But it is a little depressing to think that your strength of schedule is such a strong determinant in how good of a season you will have.

35 Which makes the 1991…

Which makes the 1991 Redskins all the more impressive. They had to play the 1991 Eagles and 1991 Cowboys in-division. Also, holy shit Indy. You went 1-15 against one of the league's easiest schedules.

54 Eagles didn't have Randall Cunningham

Deadskins were playing the QB pu-pu platter of Brad Goebel, Pat Ryan, Jeff Kemp for the Iggles. With RC#12 Eagles would have beaten them twice.

Goebel and Ryan threw for a combined 30 yds in the first matchup where Birds got shutout. Ooof. Jeff Kemp 'led' the victory in the week where Rypien started off with a 75-yd pick 6, but the Iggles had 3 turnovers.

53 The FO projections are fine…

The FO projections are fine and because they use a large number of simulations the "true" distribution appears in the results. But in any specific 16 game season the variance is much higher. This results, relative to actual single seasons, in too few projected wins at the top (almost no 11+ win teams) and too few losses projected at the bottom. For 2019 the projection for the best team was just over 10 wins and the worse team was at 5. So perhaps map the projecte top and bottom 5-ish teams to the average number of wins for those slots, the body of the projection likely matches actual expected records for those slots.

7 blocked punts

Does the Hidden column on the special teams page include blocked punts?

28 Yes, since it incorporates…

In reply to by ammek

Yes, since it incorporates all elements of special teams (except onside kicks) that are not included in the other five listed elements.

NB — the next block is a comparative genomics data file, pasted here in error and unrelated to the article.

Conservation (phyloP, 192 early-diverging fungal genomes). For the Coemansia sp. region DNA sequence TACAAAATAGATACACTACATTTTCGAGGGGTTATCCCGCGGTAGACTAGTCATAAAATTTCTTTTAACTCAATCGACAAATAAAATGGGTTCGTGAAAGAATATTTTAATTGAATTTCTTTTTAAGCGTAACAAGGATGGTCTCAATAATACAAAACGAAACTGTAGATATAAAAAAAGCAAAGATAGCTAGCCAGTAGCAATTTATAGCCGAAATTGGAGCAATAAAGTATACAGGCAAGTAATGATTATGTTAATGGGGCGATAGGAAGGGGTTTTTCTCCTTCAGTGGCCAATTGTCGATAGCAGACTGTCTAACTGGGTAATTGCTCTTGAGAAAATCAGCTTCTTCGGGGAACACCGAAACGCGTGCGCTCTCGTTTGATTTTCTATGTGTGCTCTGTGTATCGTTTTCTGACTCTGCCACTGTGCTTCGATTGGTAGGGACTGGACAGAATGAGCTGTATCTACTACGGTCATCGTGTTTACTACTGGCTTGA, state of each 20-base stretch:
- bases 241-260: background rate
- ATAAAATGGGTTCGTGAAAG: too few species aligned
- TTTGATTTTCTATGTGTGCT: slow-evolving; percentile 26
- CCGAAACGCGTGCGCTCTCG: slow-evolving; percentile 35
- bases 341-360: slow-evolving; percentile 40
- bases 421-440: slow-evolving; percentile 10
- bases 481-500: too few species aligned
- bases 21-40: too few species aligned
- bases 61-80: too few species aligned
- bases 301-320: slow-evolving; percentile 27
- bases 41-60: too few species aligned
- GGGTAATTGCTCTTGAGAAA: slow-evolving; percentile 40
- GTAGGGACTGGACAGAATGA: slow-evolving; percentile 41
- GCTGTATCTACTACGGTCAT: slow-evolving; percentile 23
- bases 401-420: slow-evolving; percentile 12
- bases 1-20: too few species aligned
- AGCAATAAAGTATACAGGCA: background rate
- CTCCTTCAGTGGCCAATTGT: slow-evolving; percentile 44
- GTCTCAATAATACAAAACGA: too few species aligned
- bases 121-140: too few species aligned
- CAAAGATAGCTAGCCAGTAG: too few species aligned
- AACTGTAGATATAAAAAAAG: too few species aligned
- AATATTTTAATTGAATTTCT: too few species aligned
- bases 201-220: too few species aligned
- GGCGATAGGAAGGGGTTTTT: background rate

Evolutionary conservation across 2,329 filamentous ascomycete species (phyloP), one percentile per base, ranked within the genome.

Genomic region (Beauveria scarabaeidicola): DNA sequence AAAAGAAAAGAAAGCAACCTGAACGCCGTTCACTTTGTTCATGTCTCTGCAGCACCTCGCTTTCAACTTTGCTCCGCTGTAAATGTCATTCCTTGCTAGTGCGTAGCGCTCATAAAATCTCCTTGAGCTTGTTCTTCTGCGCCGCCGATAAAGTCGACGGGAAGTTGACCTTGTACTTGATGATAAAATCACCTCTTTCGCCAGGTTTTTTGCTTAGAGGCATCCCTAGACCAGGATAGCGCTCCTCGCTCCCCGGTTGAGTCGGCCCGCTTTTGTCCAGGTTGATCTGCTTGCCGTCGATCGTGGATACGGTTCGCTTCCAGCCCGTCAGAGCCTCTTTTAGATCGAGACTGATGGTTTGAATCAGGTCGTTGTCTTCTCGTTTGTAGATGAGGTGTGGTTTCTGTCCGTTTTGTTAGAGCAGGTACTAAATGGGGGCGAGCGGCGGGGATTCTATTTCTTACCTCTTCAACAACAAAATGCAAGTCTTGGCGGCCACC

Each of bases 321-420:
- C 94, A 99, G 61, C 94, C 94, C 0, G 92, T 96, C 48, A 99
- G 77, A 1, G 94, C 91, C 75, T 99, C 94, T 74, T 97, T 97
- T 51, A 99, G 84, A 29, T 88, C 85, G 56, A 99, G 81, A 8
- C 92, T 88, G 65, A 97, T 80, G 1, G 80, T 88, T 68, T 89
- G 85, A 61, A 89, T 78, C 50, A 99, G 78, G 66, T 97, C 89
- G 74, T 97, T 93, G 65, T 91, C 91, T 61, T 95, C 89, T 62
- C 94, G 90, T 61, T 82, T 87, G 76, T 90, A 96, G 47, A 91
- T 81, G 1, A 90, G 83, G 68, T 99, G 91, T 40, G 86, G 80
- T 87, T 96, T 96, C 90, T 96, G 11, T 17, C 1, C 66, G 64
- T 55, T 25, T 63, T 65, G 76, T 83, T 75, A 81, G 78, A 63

At some point, I do want to do an overhaul of special teams that creates separate "predictive" and "non-predictive" special teams ratings so we somehow account for things like blocked punts and FG. I have a very long to-do list, though.

8 The San Francisco 49ers have…

The San Francisco 49ers have fallen off our list tracking the best defenses in DVOA history, but the New England Patriots are still there. Wait, you might be saying, didn't they allow the Chiefs to score 20 on them in the first half on Sunday?

Guys, guys, stop. This is like Christian rock.

It doesn't make NE look good, it makes DVOA look bad.

14 hmm

You want Aaron to stop right before he says

"Yes, but they allowed the Chiefs to score only 3 points in the second half of the game. Limiting the Chiefs to 23 points is very good! That's the second-lowest total for the Chiefs this season, and Kansas City averaged 5.2 yards per play compared to its season average of 6.3 yards per play. "

Wouldn't want any evidence to spoil your predetermined narrative.



23 The "good" offenses…

In reply to by RickD

The "good" offenses consisted of whatever Pittsburgh was in week 1, the Ravens, the Eagles, Dallas, Houston, and KC.

The Ravens and Texans were healthy. They shredded NE.
The Eagles were missing their RT, RBs 1-3, and WRs 1-2. This same composition scored 3 points in three quarters against the Giants, and lost to Miami.
Dallas played in a driving rain storm in which neither offense looked competent.
Mahomes put up 23 points while shotputting dying quails around the field. Still their second best passing game since week 5.

Of the arguable six competent offenses they've played, they played four of them at reduced strength or in unplayable conditions. But hey, no pressure. Your '85 Bears defense should be able to carry even a McMahon-caliber QB to a mud-stomp title, right? Anything less would represent a spectacular failure.

31 Maybe the better comparison…

Maybe the better comparison to the 2019 Patriots is the 2015 Broncos? I notice they're now tracking closer to that team in defensive DVOA than to the 85 Bears, and both teams feature offenses quarterbacked by all-time greats clearly in the decline phase of their careers.


38 No, I mean the 2015 Broncos…

No, I mean the 2015 Broncos. That was the team with the great defense which drug a below average offense to a SB win. The 2014 version was the last year John Fox coached them, before Kubiak and Phillips where hired.